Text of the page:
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Aaron's Rod

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Length: 418 pages6 hours

Summary

In Aaron's Rod, literary master D.H. Lawrence spins an engaging picaresque tale of the talented English amateur flutist Aaron Sisson and his travels. Aaron escapes a life of drudgery and a loveless marriage and journeys to Italy, crossing paths with a writer who many critics regard as an autobiographical stand-in for Lawrence himself along the way.

D.H. Lawrence (11 September 1885 – 2 March 1930) was an English novelist, poet, playwright, essayist, literary critic and painter. His collected works represent, among other things, an extended reflection upon the dehumanising effects of modernity and industrialisation. Some of the issues Lawrence explores are sexuality, emotional health, vitality, spontaneity, and instinct.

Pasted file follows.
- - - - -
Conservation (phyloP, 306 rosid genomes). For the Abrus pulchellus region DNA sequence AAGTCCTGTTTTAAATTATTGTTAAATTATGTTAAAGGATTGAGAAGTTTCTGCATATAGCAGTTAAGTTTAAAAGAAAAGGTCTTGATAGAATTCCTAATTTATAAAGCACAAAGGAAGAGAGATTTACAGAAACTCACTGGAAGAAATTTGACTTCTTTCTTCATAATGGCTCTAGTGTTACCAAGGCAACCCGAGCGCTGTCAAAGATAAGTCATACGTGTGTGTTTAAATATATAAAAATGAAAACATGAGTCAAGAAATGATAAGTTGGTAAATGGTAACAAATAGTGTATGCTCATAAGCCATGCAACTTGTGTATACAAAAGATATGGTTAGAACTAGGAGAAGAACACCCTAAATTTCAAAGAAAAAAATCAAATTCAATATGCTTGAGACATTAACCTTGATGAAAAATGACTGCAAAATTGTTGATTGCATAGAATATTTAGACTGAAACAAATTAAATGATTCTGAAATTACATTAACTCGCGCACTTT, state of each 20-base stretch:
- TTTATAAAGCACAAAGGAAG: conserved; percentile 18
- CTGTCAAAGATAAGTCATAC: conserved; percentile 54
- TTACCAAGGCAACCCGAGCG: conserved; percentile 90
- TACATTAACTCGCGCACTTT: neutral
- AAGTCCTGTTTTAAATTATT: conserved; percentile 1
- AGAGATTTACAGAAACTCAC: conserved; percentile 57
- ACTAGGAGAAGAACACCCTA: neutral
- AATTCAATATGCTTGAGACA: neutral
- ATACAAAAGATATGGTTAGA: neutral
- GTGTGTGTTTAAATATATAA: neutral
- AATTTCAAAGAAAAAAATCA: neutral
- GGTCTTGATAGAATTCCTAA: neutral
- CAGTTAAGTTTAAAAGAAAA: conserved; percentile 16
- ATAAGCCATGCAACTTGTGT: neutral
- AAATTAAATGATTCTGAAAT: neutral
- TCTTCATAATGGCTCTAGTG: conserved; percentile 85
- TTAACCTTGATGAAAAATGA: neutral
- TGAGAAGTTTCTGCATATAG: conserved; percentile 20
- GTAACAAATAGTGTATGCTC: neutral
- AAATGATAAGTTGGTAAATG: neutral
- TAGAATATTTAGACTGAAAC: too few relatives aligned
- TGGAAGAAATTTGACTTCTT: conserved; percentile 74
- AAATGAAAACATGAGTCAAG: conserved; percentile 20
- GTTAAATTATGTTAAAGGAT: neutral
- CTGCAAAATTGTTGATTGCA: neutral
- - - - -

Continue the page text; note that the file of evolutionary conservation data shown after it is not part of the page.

Lawrence's opinions earned him many enemies and he endured official persecution, censorship, and misrepresentation of his creative work throughout the second half of his life, much of which he spent in a voluntary exile he called his "savage pilgrimage". At the time of his death, his public reputation was that of a pornographer who had wasted his considerable talents. E. M. Forster, in an obituary notice, challenged this widely held view, describing him as "the greatest imaginative novelist of our generation." The philosopher Bertrand Russell characterised Lawrence as a proto-German Fascist. Later, the literary critic F. R. Leavis championed both his artistic integrity and his moral seriousness.

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